Switch to a front view, put in a vertical marker at X = 0, scale the view until you can see both Y markers and bring in the front rotoscope. Then scale the image until the wheels and roof touch the two Y markers and the image is cut in half by the X marker. Then add two vertical markers that just touch either side of the picture. Check their values and make sure they are equal but of opposite signs. If not, re-adjust them such that this is the case and move the rotoscope to fit.
Go back to the side view and move the two Z markers to show the front and rear limits of the car.
Switch to the top view and bring in the top rotoscope. Scale the image proportionately so this image fits within the X and Z markers.
Uncheck the Pickable box in all the rotoscopes so you don't accidentally move them. Your rotoscopes are now scaled and positioned so you'll build a correctly scaled, full size car. Whether or not you erase the markers, is up to you.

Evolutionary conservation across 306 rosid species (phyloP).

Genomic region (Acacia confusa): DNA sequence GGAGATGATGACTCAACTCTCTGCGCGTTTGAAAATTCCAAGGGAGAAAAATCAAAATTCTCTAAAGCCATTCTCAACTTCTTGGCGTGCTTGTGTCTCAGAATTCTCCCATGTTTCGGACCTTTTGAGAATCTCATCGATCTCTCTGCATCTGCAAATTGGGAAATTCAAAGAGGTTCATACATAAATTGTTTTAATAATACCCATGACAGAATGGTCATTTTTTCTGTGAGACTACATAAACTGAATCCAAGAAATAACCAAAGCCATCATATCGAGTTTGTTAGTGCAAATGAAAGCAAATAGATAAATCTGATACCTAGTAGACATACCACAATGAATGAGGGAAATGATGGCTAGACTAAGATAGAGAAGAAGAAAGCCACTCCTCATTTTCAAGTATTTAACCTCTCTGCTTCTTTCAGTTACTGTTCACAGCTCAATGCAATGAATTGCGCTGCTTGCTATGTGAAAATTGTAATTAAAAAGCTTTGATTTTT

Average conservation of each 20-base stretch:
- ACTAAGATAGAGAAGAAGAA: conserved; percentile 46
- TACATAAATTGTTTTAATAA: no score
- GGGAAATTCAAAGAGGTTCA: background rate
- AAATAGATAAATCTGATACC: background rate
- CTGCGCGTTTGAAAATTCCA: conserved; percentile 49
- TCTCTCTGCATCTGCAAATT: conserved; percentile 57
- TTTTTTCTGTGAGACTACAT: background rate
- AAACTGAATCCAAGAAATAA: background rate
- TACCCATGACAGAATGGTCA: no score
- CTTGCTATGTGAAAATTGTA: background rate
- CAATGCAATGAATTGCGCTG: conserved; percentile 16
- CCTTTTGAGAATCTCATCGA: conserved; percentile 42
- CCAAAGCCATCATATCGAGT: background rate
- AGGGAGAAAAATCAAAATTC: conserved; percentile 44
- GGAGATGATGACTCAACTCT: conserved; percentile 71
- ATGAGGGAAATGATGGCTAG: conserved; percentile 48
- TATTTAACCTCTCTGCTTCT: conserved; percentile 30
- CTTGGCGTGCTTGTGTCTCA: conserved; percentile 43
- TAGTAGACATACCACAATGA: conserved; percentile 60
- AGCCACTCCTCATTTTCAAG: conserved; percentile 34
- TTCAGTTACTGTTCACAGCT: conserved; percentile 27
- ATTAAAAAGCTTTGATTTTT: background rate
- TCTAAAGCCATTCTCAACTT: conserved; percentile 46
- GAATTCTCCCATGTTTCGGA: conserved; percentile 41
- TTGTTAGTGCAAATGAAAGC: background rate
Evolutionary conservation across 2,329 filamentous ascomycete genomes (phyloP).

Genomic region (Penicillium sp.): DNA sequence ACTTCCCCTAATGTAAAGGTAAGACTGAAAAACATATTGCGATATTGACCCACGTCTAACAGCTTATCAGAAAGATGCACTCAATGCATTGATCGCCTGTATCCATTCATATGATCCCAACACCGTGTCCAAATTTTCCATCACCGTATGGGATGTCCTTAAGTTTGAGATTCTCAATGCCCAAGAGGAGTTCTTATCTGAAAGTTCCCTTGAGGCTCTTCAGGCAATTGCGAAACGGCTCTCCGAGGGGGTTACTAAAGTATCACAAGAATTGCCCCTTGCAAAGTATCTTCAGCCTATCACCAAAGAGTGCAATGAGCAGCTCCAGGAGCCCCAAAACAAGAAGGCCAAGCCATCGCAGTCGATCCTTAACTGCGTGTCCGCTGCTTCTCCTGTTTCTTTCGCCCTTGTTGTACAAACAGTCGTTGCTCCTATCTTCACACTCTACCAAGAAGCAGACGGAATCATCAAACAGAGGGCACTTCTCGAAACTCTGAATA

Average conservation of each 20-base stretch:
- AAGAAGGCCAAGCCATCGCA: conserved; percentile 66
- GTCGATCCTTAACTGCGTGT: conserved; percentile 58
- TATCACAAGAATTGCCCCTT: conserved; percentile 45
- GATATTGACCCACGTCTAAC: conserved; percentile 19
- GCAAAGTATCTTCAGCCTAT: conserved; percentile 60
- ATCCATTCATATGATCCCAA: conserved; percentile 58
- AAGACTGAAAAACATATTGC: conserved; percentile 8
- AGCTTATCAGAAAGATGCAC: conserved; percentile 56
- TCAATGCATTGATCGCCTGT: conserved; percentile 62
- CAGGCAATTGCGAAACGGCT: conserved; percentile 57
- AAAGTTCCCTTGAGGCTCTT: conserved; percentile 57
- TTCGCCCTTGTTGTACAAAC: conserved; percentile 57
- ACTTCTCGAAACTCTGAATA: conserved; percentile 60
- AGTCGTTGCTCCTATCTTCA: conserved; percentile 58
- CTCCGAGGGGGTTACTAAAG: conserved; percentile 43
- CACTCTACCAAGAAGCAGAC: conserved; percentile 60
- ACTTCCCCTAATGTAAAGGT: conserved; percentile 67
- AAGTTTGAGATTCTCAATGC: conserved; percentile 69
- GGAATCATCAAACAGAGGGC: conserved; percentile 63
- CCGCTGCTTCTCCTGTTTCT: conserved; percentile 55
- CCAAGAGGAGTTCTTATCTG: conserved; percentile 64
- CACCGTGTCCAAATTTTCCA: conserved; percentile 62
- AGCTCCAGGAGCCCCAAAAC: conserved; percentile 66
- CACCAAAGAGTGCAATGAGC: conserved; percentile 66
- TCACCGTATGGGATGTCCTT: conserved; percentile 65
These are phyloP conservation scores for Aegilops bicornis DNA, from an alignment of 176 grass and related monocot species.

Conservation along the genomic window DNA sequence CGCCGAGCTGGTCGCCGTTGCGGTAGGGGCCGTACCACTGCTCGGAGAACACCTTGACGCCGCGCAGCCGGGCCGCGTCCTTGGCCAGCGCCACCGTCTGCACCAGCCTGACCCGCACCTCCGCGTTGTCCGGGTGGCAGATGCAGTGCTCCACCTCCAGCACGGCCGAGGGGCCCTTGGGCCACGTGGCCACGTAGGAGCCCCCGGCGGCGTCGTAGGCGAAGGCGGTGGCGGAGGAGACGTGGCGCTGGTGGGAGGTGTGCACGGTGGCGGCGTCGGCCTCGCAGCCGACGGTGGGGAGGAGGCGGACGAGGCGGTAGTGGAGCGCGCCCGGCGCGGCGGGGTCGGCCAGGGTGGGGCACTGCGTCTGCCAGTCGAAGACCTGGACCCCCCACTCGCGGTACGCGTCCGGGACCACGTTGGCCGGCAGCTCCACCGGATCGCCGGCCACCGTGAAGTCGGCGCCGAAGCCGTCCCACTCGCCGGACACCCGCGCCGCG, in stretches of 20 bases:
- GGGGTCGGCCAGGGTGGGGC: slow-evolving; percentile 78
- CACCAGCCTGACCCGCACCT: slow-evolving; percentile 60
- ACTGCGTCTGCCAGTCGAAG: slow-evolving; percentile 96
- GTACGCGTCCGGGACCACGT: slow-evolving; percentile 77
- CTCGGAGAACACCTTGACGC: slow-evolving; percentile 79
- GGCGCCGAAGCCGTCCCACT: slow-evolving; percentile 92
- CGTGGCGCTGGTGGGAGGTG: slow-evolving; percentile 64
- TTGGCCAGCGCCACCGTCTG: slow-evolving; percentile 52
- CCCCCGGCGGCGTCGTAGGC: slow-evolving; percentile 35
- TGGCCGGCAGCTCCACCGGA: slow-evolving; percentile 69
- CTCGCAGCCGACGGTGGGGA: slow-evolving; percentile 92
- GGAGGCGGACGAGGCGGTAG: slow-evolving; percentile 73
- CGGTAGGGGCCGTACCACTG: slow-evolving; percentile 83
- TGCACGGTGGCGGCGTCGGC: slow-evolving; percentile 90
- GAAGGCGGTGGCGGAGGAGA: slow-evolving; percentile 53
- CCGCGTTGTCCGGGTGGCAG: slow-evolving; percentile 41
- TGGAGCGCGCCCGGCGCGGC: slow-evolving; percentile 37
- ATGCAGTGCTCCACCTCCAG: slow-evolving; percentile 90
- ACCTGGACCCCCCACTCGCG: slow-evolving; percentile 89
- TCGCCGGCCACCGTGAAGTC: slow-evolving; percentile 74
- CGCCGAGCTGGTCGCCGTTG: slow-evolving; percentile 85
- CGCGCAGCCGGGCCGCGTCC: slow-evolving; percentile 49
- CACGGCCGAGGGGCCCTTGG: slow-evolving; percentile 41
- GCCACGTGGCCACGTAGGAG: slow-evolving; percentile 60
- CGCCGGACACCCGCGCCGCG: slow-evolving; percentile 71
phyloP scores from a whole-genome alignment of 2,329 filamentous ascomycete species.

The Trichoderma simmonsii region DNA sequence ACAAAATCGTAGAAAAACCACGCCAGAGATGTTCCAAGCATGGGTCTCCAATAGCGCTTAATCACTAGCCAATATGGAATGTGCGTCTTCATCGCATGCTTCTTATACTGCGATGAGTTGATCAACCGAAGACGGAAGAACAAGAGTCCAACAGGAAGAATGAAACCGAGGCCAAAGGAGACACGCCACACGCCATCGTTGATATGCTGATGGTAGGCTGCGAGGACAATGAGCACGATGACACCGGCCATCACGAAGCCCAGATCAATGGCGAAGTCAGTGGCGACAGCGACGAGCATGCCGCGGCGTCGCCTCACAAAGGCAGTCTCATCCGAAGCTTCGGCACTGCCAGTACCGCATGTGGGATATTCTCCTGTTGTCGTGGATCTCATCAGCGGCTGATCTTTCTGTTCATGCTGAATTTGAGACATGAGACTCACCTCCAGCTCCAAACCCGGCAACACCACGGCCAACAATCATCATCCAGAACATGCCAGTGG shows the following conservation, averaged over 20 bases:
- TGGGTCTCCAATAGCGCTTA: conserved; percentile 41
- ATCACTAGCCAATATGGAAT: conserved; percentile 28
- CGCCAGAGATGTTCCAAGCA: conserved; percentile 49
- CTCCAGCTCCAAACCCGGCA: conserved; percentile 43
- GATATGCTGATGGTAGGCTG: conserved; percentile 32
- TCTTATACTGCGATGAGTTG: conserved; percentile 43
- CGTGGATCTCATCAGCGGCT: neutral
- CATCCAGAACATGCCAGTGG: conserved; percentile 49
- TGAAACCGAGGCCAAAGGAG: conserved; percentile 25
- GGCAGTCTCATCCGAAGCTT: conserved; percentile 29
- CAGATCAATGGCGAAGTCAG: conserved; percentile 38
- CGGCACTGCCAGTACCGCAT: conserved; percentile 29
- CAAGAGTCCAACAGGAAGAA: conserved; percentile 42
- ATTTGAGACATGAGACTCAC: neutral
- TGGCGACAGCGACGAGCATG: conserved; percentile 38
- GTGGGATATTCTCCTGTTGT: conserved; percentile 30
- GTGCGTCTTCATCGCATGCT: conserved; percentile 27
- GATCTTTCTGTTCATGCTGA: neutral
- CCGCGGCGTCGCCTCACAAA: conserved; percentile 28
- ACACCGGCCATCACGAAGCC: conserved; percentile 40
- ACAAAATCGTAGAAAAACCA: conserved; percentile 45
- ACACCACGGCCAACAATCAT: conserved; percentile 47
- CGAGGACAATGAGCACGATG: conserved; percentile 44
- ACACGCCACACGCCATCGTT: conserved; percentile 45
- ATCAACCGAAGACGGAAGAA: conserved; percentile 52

At this point I should mention that these are the best suggestions I have for making your rotoscopes as useful and accurate as possible. But it's highly unlikely that they will be perfectly aligned and should not be considered the ultimate authority on what looks right in the 3D model. Occasionally you'll lay in a spline in one view to match a part edge, switch to a different view of the same edge, and the spline doesn't quite match. Don't worry, just split the difference. This is not CAD, this is 3D animation. If you think it looks right, it is.